However, for several reasons this is a feature that many small-business owners can ignore.

First, basis matters only if there is a sale. A key goal of repealing the estate tax, according to proponents, is to eliminate situations where heirs are forced to sell the family business or farm to pay the estate taxes. After repeal, those who don't sell won't owe tax. If they choose to sell voluntarily, it seems reasonable to expect them to pay capital gains tax.

Remember, the top rate on long-term capital gains is 20 percent, and it is levied only on the gain. On estates, the top rate is 55 percent, and it is levied on the entire value of the assets, minus debt.

Second, the $ 4 million exemption is in effect only in 2010. It's $ 1 million next year and rises over the subsequent years. True, two spouses who have the foresight to die in 2010 could pass along a total of $ 8 million with no estate taxes and a stepped-up basis, but less than that in years 2002-09.

Plus, after repeal the bill would allow a person to pass along to any heir $ 1.3 million with a stepped-up basis and another $ 3 million with a stepped-up basis to a spouse. And when that spouse dies, he or she would also be entitled to a stepped-up basis on $ 1.3 million in assets. Thus, a couple between them could bequeath $ 5.6 million to their children with a stepped-up basis.

In addition, the bill allows heirs to benefit from any capital losses, net operating losses and certain built-in losses from an inherited business. Such losses can be used to reduce the taxable gain when an owner sells a business, but at the owner's death they evaporate for tax purposes under current law. The effect of the change would be to magnify the impact of the stepped-up basis for the heirs.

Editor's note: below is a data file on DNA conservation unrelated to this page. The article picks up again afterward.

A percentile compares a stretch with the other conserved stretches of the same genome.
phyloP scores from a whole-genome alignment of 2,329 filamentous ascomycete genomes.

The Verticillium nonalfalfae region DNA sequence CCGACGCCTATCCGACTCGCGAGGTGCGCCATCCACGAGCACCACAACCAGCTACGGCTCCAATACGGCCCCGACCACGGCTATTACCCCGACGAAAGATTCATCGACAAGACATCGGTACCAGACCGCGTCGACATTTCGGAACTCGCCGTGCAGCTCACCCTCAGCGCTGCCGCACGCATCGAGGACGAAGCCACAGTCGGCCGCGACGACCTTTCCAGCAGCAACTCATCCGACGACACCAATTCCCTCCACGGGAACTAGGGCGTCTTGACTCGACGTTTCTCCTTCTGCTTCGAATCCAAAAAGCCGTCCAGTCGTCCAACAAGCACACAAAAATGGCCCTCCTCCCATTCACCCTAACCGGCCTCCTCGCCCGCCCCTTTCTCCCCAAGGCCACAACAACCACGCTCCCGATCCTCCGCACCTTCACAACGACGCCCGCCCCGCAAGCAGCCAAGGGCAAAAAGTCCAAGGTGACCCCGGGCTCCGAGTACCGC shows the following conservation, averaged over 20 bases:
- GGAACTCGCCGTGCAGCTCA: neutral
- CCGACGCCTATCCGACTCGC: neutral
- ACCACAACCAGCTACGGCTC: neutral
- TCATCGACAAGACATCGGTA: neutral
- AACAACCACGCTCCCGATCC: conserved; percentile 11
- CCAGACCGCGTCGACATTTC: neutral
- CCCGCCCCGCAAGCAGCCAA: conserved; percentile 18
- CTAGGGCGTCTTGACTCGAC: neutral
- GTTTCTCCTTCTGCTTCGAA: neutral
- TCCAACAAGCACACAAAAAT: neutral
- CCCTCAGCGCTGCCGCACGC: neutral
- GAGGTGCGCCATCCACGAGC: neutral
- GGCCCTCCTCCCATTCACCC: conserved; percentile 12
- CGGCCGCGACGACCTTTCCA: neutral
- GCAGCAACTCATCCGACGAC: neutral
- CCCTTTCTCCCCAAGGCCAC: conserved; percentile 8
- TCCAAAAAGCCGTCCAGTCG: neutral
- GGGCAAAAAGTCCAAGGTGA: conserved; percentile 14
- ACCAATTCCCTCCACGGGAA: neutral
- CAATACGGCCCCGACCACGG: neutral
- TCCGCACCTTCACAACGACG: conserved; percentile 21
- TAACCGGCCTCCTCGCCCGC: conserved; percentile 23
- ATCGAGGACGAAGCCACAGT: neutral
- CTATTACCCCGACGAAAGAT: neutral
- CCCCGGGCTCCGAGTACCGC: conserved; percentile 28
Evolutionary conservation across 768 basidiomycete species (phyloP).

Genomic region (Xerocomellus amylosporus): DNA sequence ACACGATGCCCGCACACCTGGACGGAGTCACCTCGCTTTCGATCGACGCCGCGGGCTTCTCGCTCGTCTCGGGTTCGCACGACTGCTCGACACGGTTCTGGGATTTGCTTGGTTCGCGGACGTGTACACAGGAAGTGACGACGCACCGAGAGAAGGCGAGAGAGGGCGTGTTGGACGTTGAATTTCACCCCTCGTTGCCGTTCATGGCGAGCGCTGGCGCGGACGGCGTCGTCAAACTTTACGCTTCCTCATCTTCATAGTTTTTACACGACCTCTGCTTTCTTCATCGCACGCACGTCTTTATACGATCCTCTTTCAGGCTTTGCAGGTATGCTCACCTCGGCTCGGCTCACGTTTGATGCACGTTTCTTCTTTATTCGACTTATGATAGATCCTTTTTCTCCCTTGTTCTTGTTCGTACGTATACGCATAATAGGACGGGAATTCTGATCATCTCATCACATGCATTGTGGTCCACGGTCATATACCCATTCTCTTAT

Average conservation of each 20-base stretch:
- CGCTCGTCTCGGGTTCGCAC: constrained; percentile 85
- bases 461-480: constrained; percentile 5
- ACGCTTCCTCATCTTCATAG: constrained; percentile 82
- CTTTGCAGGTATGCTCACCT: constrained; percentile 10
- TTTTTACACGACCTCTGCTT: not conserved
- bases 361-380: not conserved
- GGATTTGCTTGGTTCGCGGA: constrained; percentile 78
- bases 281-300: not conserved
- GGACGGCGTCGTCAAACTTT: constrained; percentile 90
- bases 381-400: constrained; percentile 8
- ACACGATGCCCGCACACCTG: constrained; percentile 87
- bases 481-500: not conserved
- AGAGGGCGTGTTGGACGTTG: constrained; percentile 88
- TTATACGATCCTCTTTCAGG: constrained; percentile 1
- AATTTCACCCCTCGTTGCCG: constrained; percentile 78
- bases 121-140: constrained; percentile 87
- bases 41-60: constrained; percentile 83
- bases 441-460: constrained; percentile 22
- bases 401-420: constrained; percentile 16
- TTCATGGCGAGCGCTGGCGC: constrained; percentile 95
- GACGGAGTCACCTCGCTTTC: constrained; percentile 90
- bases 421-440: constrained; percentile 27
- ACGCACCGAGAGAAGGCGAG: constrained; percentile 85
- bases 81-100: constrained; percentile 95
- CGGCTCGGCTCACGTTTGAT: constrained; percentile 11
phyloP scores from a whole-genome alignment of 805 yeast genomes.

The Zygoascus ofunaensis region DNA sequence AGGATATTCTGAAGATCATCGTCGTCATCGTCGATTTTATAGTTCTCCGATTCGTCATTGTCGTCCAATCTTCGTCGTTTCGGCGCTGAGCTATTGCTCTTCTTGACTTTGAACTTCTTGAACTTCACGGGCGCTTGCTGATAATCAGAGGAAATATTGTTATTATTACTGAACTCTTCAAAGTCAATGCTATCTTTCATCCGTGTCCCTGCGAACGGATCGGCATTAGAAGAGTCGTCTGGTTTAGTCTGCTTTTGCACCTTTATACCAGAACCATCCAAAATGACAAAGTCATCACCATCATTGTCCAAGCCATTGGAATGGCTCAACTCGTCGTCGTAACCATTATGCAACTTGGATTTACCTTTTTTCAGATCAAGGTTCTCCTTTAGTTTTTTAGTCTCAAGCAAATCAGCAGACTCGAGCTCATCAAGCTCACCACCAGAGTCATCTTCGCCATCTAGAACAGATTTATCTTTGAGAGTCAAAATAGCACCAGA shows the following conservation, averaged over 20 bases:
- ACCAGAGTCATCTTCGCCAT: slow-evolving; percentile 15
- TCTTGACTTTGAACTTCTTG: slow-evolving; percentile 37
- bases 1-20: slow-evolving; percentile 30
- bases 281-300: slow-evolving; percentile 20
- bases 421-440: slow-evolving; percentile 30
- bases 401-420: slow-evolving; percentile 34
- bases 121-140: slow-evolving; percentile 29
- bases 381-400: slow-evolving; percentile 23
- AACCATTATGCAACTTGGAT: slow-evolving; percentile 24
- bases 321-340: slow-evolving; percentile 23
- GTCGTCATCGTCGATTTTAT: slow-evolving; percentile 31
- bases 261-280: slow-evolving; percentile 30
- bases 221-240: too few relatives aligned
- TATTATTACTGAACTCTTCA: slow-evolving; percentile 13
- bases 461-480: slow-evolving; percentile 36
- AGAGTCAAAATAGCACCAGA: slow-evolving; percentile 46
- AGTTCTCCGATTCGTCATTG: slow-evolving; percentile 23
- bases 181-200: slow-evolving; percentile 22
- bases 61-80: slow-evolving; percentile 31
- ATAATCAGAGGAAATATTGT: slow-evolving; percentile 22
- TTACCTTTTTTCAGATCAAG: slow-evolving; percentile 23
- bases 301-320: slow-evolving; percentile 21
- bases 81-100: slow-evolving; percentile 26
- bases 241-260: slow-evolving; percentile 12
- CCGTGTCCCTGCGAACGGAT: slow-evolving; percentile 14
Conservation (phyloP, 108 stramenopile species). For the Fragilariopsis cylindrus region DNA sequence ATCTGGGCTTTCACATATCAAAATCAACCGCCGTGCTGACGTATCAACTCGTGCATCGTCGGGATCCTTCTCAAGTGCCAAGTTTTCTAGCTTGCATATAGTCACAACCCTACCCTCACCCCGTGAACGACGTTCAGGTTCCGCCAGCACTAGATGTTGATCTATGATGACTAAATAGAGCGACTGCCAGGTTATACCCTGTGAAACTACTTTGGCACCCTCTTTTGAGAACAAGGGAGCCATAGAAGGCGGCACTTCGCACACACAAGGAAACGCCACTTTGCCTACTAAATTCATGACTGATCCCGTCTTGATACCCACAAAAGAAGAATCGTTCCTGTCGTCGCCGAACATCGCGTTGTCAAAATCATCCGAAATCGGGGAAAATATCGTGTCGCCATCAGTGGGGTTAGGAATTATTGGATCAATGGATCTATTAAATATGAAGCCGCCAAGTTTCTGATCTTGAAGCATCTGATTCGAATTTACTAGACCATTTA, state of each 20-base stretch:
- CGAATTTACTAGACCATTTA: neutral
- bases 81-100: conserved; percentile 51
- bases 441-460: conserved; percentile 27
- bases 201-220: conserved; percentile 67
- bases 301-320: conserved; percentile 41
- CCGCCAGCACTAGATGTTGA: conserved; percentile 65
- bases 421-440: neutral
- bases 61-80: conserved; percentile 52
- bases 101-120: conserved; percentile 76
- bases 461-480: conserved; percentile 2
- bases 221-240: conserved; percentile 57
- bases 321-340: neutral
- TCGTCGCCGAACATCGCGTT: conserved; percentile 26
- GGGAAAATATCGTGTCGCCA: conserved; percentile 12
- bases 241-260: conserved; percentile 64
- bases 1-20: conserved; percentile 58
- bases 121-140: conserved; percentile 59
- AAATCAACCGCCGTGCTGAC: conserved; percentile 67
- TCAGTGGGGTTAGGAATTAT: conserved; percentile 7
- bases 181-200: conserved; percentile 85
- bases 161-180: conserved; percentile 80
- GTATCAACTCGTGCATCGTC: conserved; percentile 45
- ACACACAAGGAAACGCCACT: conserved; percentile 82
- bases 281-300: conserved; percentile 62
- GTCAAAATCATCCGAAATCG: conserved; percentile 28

The bill also preserves the $ 250,000 capital gain exemption for sale of a principal residence, and further allows an heir who moves into the house to "tack" the decedent's period of residence onto her own. That typically qualifies the heir for the two-year occupancy required to exclude her own $ 250,000 of gain. Thus, an heir may be able to exclude up to $ 500,000 of capital gain on an inherited residence -- such as the house on the family farm.

This may not add up to $ 8 million, but it's not exactly shabby, and the stepped-up basis figures are to be adjusted for inflation.





Members of Congress are filling up the hoppers with bills designed to help small business. Whether these measures will ever get beyond this stage is, of course, highly uncertain, but that doesn't stop the members.

One that has made some progress is the Small Business Liability Relief Act, introduced by Rep. Michael G. Oxley (R-Ohio), which would exempt businesses with 100 or fewer employees and $ 3 million or less in gross revenue from liability under the Superfund environmental cleanup law for past treatment or disposal of hazardous materials, if the treatment or disposal was not greater than 110 gallons or 200 pounds.

Among other measures introduced recently:

* A bill by Senate Small Business chairman Christopher S. Bond (R-Mo.) and ranking minority member John F. Kerry (D-Mass.) that would extend through 2010 the Small Business Technology Transfer Program, a federal program that fosters joint ventures between small businesses, universities and nonprofit institutions, and fosters high tech economic development.

* A bill by Bond that would make it easier for individuals to qualify as independent contractors by providing an alternative to the current "20 factors" test.

* Another bill by Bond that would extend the Small Business Regulatory Enforcement Fairness Act's requirement that certain agencies conduct small-business panel reviews of proposed regulation. Under the measure, the Internal Revenue Service, the Forest Service, the National Marine Fisheries Service and the Fish & Wildlife Service would be added to the list.